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Beauty and the Beast Book Tag

BEAUTY AND THE BEAST BOOK TAG

Thanks to icebreaker694 who tagged me for this a little while back, I’m finally getting round to it! Go check out her blog if you don’t follow her! And thanks to the creator of the tag,  Kristy and the Cat Read too!

Questions

1. TALE AS OLD AS TIME – A popular theme, trope or setting you will never get bored of reading

Okay, this has to be dystopian for me. Everyone is saying “oh it’s so overdone now”, but I totally disagree. As long as the society and plot are unique then I’m happy! I love the idea of different societies and what life might be like under a regime where kids kill each other for entertainment in arenas (The Hunger Games) or where a child hasn’t been born in decades ( The Children of Men). There are endless possibilities in this genre, so I don’t appreciate it when some books are clearly a rip-off of another and are just trying to jump on the bandwagon.

2. BELLE- A book you bought for its beautiful cover that’s just as beautiful inside too9780765379948_custom-a047a9fe6159435f98535d0c3369b717733b8de1-s400-c85

All the Birds in the Sky was definitely an immediate cover-buy, although the blurb sounded really interesting too. It mentions the word ‘apocalypse’ after all so I was totally sold! However, I try not to buy books simply because I like their covers. A book could have some amazing cover art, but if it sounds boring or isn’t really my cup of tea, I won’t get it.

You can check out my review for All the Birds in the Sky here. It was a really magical and fantastical book, with some great characterisation too.

3. BEAST – A book you didn’t expect much from but that pleasantly surprised youthrone_of_glass_uk

This has to be Throne of Glass. I hate the covers to this series. I know I just said I try not to judge a book by it’s cover but I just really don’t like the covers! I think they’re very kiddy and a bit corny. It definitely put me off when I first saw Throne of Glass, but then I also thought the blurb sounded pretty cliche too, so I steered clear. Like I said, if the synopsis had sounded great I might have tried it a bit earlier and not been such a snob. But when I joined the blogosphere and saw everyone raving about this series, I decided to finally give it a shot. And lo and behold, I was proven entirely wrong; I loved the first book! I’ve only read the one but I hope to get my hands on the second book sometime in the near future. Check out my review of Throne of Glass here.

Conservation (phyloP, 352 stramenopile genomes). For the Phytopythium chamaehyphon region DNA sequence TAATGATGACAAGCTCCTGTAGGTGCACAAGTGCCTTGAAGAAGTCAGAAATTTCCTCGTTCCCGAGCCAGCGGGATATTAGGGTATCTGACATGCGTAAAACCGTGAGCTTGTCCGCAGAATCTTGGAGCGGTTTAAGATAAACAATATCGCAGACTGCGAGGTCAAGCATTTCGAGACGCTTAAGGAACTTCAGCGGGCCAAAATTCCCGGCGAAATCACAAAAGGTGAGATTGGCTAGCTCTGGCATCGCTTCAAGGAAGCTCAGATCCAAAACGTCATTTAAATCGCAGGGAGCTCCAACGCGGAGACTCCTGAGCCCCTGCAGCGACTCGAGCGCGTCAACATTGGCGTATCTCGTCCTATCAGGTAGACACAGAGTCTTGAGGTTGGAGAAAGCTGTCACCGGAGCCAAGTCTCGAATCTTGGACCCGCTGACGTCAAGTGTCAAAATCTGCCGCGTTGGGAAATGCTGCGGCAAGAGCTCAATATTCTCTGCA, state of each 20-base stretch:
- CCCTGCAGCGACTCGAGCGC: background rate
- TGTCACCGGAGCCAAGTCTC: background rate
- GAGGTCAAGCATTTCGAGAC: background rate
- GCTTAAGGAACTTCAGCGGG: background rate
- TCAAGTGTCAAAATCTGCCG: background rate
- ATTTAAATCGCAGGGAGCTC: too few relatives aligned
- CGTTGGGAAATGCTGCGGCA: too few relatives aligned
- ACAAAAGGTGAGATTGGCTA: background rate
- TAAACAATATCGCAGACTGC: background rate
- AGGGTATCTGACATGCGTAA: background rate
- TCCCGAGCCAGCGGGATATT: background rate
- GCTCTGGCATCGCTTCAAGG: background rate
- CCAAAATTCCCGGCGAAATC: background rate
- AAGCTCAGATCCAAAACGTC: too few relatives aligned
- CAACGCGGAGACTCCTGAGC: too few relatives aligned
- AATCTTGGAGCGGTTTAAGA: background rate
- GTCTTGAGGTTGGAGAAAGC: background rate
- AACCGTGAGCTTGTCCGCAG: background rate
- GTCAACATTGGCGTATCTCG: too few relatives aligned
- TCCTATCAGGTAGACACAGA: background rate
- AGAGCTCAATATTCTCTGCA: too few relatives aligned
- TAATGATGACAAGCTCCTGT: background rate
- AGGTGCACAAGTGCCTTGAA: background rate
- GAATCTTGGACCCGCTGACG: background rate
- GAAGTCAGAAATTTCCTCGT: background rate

4. GASTON – A book everyone loves that you don’t

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Sorry guys, but I just can’t get into these books. I’ve read City of Bones and attempted City of Ashes but they’re just not for me. Actually, I think I even got as far as City of Glass but never finished it. I don’t even know. As you can tell, these books haven’t really stuck with me. I’m not a massive fan of all this urban fantasy/paranormal romance stuff. I can’t deny they’re pretty well written, but I never became obsessed like a lot of people.

5. LEFOU – A loyal sidekick that you can’t help but love more than their counterpart

I was 100% more of a fan of El Capitan than I was of Bradwell. I loved all the characters, but there was something just that little bit more special about El Capitan. He’s a really troubled soul and he’s ruthless, but he’s also exceptionally caring.

If you haven’t read this series, you are missing out on some of the best world-building, writing and characterisation I’ve ever read. This series is flawless.

6. MRS POTTS, CHIP, LUMIER & COGSWORTH – A book that helped you through a difficult time or that taught you something valuable

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Do I even need to say why?

7. SOMETHING THERE – A book or a series that you weren’t into at first but picked up towards the end

Can I just start by saying there are so many different covers for this series and they’re all amazing. I love them.

But anyway, my love for the series as a whole didn’t quite start in the same fashion. In fact, I loved the opening chapter and the world; I was totally hooked. Aaaaand then the romance started and my interest went from 100 to 0. I just didn’t feel invested in the romance at all. But then the pace picked up again by the end of the first book (however, that motorcycle chase… what on earth?!) and continued on throughout the series. I preferred Julian to Alex, as you can probably tell, and was rooting for Julian throughout the series. By the final book, I had really come to love this trilogy, it’s just a shame it had a bit of a shaky start.

It’s odd really, because normally the first book in a trilogy is amazing, the second feels like a pointless filler, and the third picks up the pace and can either be amazing or a disaster. For me, I felt like the first book was a bit of a filler and the plots of the second and third novels were much more interesting.

8. BE OUR GUEST – A fictional character you’d love to have over for dinner